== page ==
One of the things I’ve always wanted to do in my car (as I drive to and fro taking my kids to and from school, music lessons, and soccer practice) is to read my emails and text messages. But taking your eyes off the road is bad, mmmkay?
You can always turn on VoiceOver before you get in the car to read your screen to you, but it involves a whole lot of tapping and different gestures, so it’s kind of impractical to use on a non-regular basis.
Luckily, in iOS 7, you can now get Siri to read your email and your iMessages to you with a simple spoken command.
Probably a spoofing attempt to get your iTunes ID.
Good thing you listened to us this morning when we posted about a new Google Play app that seemed to let you send Apple iMessages via an Android app.
When something seems to good to be true, it usually is.
Fairly clear, right? As we pointed out this morning, the iMessage Chat app for Android devices turned out to be sending data, including users’ Apple IDs, through another server in China, which is kind of an easy way to steal people’s sensitive information. Apple IDs and passwords can be used to purchase apps, books, and music from the App Store, as well as connect to iCloud data, which can have addresses and more personal info.
It used to be simple to delete text messages from your iPhone (or, I suppose, your iPad if you use iMessages), but with iOS 7, the cute little Edit button has gone away from the upper right corner. Instead, there’s a Contact button up there, which–while useful–used up the space where the Edit button used to be.
You can still delete entire message conversations by swiping to the left in the list of all your text messages, but how do you delete specific messages within a conversation? Swiping to the left just shows you the timestamps of the messages.
Did you know, however, that you can reply to iMessages sent to you in that very same Notification Center? If not, read on and learn how to do so, and how to make sure that your Mac is set up correctly to allow it to happen.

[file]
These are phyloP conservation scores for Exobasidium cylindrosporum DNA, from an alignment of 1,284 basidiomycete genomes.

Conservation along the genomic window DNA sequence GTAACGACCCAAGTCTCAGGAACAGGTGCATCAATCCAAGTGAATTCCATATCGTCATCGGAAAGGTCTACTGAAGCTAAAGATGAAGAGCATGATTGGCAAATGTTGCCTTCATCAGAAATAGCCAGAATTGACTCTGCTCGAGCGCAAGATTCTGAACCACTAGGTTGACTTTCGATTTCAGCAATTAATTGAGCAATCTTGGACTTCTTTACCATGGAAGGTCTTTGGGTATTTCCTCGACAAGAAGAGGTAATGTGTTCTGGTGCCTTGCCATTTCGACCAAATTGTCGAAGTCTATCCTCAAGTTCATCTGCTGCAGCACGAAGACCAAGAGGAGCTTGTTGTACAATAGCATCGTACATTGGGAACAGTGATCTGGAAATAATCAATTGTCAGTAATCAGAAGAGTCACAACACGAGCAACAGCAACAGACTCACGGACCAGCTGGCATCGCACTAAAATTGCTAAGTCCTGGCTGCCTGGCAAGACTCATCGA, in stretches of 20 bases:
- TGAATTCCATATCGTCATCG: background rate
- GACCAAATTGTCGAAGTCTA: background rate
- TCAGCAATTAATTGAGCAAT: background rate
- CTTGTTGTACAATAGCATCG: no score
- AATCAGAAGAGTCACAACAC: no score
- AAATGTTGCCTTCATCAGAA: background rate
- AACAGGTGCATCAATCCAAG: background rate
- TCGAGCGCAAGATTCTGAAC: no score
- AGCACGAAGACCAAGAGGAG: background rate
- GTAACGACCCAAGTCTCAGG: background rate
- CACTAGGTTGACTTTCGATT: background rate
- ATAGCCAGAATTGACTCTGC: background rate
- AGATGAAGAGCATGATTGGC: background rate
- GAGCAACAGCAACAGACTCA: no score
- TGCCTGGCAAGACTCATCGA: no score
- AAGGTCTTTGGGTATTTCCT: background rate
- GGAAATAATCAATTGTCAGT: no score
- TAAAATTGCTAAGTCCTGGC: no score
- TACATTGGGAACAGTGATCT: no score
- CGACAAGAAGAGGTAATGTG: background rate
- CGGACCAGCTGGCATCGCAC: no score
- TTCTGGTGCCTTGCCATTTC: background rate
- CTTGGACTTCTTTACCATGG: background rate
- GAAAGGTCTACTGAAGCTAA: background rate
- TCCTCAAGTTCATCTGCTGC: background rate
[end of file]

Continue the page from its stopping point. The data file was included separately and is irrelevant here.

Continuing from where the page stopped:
In previous versions of iOS, the date and time stamps of iMessages you sent and received were printed right in the app, above the iMessages they pertained to.
Not so in iOS 7, with only a date stamp showing up at the top of each segment of messages that come in on a particular day. If you want to know what time those messages came in or were sent, it looked as if you were out of luck.
But wait! There’s more! Turns out that you can, in fact, see a time stamp for every message in the Messages app. Here’s how to access it.
One of the coolest things about Messages is the cross-device functionality, in that you can send messages to and from your Mac and your iOS devices. I use it while at work to chat with folks who text me from their iPhone; it’s a really handy way to avoid using a tiny screen while at work, not to mention letting you keep your iPHone in a bag, instead of beeping or vibrating on your desk.
Now, though, you can send an iMessage in the Notification Center in OS X Mavericks beta. Here’s how.
iMessages have taken the iOS world by storm, offering multi-device messaging services that go across the internet, rather than the SMS systems of your cell phone provider. For those who pay per SMS message, this is great news, and for the rest of us it’s still, well, great news.
Here are five ways to get the most out of Messages and iMessage on your iPhone, as well as other iOS and Mac devices.
Mac OS X has had the ability to recognize data like dates, times, and phone numbers for a while now. If you’re using the Mail app, you can right click on a recognized date and add it to the Calendar app. If you right click on a phone number, you can add it to the Contacts app. Pretty neat, right?
But what you may not have known, however, is that the app you can see iMessages in from anyone on an iOS or OS X device, Messages, is also able to recognize this data, making adding Calendar events from within Messages super easy. Here’s how to do it.